Motivational interviewing increases efficacy of exercise int
Adding a motivational interviewing component to a community-based exercise intervention increased the efficacy of the workout, data published in Health and Social Care in the Community showed.

Increasing physical activity (PA) among inactive middle-older aged adults in rural communities is challenging. This study investigates the efficacy of a PA intervention supporting inactive adults in rural/semirural communities. Inactive participants enrolled on either a single signposting session (n =427) or a multisession pathway combining signposting with motivational interviewing (MI; n = 478). Pre-post outcomes data assessed activity levels (International Physical Activity Questionnaire–Short Form; Single Item Sport England Measure), self-efficacy (New General Self-Efficacy scale [NGSE]) and well-being (five-item World Health Organization Well-Being Index [WHO-5]).

Measures were repeated at longitudinal time points (26, 52 weeks) for the MI pathway. Outcomes were contrasted with results from an unmatched comparison group receiving treatment as usual (TAU). Cost-utility (quality-adjusted life years [QALY]-incremental cost-effectiveness ratio) and return on investment (NHS-ROI; QALY-ROI) were estimated for short (5 years), medium (10 years) and long (25 years) time horizons. Both pathways significantly increased participants’ PA. The MI pathway resulted in significantly greater increases in PA than signposting-only and TAU. Improvements in psychological outcomes (NGSE; WHO-5) were significantly greater in the MI pathway than TAU. Longitudinal results indicated MI pathway participants sustained increases in light-intensity PA at 52 weeks.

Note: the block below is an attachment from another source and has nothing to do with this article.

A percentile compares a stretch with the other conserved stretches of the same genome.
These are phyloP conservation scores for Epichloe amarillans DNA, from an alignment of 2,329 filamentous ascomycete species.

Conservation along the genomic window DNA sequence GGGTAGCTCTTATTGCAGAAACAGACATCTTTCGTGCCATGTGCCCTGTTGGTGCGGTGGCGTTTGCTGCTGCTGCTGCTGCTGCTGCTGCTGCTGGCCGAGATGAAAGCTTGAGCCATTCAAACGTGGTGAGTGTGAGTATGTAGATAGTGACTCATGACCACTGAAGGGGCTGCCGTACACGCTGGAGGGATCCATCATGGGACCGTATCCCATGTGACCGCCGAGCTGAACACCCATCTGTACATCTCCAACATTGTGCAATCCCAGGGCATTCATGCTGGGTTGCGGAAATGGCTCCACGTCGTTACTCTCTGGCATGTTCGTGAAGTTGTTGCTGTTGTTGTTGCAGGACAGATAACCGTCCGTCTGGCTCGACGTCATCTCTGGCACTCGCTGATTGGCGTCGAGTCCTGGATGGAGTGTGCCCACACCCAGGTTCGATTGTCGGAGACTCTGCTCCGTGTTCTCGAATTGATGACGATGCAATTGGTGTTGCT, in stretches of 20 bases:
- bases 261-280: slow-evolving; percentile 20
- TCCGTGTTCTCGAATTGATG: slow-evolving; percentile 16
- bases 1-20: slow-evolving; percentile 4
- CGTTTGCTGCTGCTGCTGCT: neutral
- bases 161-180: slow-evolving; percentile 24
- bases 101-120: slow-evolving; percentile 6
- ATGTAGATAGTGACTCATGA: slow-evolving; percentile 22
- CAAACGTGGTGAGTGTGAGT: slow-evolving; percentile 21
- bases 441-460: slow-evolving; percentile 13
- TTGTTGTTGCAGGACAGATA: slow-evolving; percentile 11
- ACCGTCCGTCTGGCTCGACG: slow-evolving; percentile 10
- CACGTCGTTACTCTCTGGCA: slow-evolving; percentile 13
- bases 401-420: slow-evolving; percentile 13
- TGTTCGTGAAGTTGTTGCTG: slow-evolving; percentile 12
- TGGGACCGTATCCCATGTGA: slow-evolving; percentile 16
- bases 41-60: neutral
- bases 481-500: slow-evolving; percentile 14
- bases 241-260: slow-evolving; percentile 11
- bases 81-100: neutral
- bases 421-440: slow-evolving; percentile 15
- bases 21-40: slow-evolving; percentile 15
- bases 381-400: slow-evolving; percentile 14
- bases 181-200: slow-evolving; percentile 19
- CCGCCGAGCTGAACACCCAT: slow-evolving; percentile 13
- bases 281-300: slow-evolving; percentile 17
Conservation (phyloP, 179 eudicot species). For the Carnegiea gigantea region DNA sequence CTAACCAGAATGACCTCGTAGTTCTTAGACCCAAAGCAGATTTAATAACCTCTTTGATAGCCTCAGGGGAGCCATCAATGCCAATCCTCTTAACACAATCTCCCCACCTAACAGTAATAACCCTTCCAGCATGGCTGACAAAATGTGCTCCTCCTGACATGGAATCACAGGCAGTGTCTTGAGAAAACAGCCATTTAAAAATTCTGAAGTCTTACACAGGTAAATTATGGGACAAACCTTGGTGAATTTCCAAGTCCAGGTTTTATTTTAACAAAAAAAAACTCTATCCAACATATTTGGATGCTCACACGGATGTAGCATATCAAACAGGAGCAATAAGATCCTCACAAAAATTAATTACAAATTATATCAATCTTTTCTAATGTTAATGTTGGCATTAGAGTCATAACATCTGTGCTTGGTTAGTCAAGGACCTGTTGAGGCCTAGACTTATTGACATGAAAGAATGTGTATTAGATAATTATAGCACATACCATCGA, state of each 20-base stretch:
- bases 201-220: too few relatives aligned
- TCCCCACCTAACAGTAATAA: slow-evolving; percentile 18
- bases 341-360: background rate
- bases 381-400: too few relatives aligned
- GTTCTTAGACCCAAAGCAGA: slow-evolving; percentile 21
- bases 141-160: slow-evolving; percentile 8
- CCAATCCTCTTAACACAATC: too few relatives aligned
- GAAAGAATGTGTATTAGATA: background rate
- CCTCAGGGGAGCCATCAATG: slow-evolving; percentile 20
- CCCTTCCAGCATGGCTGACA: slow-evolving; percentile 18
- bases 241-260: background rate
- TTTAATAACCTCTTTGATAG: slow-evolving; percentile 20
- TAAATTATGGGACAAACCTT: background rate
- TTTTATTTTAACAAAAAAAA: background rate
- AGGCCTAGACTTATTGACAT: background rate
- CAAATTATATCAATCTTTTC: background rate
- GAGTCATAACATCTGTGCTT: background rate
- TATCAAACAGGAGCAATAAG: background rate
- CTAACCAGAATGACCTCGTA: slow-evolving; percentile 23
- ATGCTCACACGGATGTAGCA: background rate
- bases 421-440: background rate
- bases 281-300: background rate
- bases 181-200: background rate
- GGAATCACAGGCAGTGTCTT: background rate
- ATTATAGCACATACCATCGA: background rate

Regression analyses found baseline self-efficacy predicted increased PA at 52 weeks, while baseline well-being did not. The relationship between self-efficacy and PA increased successively across time points. However, magnitude of participants’ increased self-efficacy did not predict PA at any time point. Both pathways were cost-effective and cost -saving for participants aged more than 61 years from the short time horizon, with the MI pathway having greater ROI estimates. Overall, MI increased efficacy of a signposting PA intervention and was cost-saving for older adults.